Tribological and Manufacturing Technologies for Unmanned Aerial Systems

Project: Research project

Project Details


The objective of this work is to provide the scientific and technology advancements to support the deployment of unmanned aerial system in assisting Army operations, which requires the best integration of propulsion systems with fuel to accomplish missions in harsh operating environments, such as high altitude, low temperature, and low air density, as well as taking-off and landing in various ground, desert, and oceanic conditions. The current UAS propulsion systems use existing ground vehicle engines, not designed to operate at the environment and mission requirements that UAS needs to achieve the desired performance in terms of efficiency, service life, robustness and resilience. Fuel, any fuel available at the field, can cause significant wear and even pre-matured failure of the propulsion systems, especially to the pumps and valve systems because during pumping, no proper lubrication can be provided to prevent rubbing of the components. Several problems need to be solved, for example, prediction of the status of contact and lubrication at the pump rubbing interfaces, severity of wear, and degree of friction; methods to lower friction in the UAS propulsion system; methods to prevent wear of critical components; technologies to mitigate problems in the current UAS systems; maintenance measures to enhance the mitigation solutions; and technologies and materials to develop new and more compact propulsion systems with high reliability and efficiency. There also exists a great opportunity to redesign the propulsion system for UAS, away from the existing concept of turbo-charged engine used in ground vehicles, to lightweight the system and to provide better thermal management. Computational design and metal-based directed energy deposition (DED) of aluminum alloys are needed in this endeavor for rapid manufacturing new designs at low cost for evaluations. Furthermore, predictive and rapid multi-scale simulation of the DED process that links material structure to process parameters to final mechanical properties of parts made plays a key role for effective material and process design. Composites structure, including a hybrid structure consisting of polymer-based composites and light-weight metals, can contribute to the effort for lightweighting the system. The challenges in designing and fabricating those composites structure include the need for understanding and predicting the behavior of those composites structure under extreme load and environmental condition, including mechanical strength, creep and fatigue behavior. An integrated computational materials engineering approach will be used for addressing those challenges using predictive science and engineering. Northwestern University is well known for its tribology and catalysis, materials, design and manufacturing work, with faculty members honored by membership of national academies, top achievement awards and best paper awards from their corresponding professional society. Faculty and students have created software platform to simulate tribological behavior, DED process and composites engineering, and have developed unique experimental instrument. In this work, the advanced computational tools will be further developed and validated to meet the objective stated above.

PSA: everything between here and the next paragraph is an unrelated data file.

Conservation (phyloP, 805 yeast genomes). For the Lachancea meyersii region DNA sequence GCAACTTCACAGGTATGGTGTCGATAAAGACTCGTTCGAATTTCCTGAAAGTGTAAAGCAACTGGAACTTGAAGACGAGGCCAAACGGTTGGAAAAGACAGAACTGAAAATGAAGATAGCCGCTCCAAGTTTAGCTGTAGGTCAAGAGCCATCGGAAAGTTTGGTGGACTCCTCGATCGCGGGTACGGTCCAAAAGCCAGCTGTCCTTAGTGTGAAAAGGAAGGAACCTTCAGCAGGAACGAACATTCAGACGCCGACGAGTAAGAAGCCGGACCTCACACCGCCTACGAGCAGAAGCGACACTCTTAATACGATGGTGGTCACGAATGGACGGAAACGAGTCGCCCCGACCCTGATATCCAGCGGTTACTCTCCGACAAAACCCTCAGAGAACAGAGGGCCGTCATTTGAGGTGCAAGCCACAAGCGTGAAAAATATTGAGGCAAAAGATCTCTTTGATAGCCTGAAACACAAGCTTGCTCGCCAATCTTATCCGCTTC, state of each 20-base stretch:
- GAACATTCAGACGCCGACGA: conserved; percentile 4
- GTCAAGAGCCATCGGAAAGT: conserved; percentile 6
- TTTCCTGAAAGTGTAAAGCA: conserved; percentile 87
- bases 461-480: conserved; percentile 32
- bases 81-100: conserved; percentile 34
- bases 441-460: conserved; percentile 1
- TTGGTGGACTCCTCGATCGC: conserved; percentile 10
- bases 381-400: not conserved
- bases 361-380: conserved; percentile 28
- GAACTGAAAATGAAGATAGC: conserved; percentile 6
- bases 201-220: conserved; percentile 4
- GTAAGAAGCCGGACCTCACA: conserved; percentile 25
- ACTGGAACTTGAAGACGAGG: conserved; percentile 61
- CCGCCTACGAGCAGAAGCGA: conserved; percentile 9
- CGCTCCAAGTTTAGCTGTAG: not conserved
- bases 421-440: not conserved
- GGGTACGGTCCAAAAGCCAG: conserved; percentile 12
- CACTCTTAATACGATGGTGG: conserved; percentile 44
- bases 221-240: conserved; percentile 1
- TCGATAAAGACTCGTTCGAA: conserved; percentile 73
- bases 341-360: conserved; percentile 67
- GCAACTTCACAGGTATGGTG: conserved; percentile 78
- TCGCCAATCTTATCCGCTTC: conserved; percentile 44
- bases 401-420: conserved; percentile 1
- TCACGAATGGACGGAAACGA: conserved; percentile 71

Effective start/end date3/4/193/3/24


  • U.S. Army Research Laboratory (W911NF1920092)


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